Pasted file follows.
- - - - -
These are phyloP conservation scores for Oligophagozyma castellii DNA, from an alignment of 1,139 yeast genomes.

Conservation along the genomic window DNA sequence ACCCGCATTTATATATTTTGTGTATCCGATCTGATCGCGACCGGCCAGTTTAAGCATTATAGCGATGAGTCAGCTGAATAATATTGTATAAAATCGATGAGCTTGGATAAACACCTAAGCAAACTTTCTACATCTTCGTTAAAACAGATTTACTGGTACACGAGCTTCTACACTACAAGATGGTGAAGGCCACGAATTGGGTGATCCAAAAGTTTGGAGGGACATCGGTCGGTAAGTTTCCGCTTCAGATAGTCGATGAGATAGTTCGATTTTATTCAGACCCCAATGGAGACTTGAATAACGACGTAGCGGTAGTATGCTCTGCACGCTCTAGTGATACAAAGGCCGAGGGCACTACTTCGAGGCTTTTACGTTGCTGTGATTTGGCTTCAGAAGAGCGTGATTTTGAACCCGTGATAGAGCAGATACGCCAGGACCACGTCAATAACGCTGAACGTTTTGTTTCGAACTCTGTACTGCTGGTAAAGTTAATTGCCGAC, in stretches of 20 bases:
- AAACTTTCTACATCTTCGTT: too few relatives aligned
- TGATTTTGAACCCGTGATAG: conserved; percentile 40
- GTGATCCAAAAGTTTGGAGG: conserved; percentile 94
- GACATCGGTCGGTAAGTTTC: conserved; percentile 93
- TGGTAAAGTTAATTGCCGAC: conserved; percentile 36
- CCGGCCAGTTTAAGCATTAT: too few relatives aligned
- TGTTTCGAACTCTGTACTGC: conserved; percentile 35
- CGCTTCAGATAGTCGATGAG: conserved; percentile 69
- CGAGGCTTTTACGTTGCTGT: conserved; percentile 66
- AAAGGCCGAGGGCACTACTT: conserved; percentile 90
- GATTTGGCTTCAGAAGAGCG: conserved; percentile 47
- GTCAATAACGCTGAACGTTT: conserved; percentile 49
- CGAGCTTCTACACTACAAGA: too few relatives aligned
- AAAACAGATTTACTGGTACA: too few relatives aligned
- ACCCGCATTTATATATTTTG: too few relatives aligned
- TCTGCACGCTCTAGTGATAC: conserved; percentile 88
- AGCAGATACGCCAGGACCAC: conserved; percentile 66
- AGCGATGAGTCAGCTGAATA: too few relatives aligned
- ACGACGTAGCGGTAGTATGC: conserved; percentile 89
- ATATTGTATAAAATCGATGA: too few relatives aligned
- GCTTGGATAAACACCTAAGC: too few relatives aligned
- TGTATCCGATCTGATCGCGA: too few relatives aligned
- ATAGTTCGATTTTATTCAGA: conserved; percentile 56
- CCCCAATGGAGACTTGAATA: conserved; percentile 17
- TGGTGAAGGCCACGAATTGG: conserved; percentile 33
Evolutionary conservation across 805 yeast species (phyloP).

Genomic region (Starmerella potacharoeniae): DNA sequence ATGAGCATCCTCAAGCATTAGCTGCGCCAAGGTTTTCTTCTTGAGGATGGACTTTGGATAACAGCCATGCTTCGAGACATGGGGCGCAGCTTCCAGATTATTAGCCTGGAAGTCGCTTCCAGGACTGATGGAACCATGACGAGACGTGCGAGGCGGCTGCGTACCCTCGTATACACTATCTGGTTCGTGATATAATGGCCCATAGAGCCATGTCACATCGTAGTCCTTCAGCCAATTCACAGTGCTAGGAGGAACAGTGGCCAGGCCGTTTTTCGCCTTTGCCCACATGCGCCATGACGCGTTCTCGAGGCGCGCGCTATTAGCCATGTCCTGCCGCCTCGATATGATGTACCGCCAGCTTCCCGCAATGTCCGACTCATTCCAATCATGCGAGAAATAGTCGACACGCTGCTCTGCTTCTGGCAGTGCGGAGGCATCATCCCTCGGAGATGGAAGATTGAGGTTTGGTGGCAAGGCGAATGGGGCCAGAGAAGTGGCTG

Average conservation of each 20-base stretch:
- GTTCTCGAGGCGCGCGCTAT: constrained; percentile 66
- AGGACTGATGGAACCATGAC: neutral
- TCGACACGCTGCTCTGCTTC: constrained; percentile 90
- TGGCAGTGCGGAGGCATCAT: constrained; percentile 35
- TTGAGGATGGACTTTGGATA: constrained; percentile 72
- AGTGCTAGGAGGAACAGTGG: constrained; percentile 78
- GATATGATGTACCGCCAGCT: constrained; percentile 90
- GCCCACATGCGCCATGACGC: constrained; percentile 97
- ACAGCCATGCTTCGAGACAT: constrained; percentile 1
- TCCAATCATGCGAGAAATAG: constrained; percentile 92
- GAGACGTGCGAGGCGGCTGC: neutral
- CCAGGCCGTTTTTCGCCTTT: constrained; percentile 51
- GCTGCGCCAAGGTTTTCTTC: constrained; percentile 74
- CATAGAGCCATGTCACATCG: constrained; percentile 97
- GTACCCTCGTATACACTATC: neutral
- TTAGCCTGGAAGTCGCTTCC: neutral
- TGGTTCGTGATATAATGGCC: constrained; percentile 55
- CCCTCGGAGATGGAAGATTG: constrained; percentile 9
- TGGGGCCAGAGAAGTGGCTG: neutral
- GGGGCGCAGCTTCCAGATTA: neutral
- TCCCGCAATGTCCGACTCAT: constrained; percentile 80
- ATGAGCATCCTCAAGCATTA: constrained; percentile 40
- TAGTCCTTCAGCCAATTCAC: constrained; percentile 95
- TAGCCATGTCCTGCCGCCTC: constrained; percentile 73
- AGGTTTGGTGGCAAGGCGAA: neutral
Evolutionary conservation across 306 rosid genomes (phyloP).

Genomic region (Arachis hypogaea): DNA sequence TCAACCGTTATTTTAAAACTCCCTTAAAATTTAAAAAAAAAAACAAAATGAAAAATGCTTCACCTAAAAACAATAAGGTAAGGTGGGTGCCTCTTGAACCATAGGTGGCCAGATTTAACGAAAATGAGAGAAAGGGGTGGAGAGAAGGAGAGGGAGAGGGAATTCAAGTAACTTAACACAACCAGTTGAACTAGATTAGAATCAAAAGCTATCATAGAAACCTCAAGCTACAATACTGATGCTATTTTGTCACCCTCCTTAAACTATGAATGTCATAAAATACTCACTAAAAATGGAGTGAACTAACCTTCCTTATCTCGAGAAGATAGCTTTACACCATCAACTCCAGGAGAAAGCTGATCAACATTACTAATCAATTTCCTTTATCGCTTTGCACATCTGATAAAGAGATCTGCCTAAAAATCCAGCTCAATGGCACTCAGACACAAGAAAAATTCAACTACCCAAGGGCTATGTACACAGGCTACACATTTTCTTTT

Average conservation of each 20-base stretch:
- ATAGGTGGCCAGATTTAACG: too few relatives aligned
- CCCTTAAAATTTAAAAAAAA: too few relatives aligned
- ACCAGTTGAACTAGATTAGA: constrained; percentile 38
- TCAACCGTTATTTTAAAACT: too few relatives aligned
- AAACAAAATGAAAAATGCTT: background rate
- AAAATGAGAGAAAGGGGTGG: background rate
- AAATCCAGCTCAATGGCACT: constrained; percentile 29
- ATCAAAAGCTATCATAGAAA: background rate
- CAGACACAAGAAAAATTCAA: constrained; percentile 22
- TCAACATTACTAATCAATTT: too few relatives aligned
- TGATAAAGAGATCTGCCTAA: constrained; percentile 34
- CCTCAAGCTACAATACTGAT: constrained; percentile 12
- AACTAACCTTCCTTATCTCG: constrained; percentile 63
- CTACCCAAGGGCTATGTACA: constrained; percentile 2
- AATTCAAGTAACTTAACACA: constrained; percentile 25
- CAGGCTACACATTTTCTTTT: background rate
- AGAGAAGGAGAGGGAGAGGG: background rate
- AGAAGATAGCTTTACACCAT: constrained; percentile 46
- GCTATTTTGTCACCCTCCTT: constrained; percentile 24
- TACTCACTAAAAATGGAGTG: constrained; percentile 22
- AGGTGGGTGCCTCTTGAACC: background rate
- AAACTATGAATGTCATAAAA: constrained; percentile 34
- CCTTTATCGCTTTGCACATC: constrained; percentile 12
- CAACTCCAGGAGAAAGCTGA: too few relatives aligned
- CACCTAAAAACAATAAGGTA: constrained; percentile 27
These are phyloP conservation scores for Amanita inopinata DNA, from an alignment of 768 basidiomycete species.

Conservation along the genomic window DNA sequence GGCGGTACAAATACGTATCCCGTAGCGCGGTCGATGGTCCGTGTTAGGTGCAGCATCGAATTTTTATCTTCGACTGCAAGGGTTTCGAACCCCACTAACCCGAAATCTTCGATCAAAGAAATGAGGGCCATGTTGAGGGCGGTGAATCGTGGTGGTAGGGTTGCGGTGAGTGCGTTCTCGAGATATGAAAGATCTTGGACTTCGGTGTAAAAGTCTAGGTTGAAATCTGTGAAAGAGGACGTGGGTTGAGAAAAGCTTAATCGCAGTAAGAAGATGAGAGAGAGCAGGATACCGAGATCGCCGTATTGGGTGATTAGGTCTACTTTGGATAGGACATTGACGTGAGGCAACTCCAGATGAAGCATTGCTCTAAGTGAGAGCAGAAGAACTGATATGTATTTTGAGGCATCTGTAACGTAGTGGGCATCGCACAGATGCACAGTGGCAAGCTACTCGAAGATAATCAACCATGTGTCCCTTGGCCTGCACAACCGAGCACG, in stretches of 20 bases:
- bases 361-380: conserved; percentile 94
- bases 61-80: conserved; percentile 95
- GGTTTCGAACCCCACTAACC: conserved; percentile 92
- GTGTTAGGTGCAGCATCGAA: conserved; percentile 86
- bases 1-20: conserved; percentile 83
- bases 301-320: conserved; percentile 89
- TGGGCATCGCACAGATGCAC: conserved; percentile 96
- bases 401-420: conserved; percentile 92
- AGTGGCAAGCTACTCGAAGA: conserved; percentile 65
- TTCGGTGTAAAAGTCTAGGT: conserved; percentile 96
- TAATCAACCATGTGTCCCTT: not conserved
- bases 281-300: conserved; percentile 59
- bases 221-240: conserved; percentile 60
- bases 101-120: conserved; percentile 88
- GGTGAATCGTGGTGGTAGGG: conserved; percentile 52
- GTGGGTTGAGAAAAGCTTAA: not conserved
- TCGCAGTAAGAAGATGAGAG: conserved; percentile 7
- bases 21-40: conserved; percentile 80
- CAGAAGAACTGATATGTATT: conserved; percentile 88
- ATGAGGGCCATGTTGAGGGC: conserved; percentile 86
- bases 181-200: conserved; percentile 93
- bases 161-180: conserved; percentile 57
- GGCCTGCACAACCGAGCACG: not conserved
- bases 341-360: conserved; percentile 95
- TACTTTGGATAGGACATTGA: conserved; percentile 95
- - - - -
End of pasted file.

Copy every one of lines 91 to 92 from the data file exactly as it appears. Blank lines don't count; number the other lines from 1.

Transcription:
- bases 301-320: conserved; percentile 89
- TGGGCATCGCACAGATGCAC: conserved; percentile 96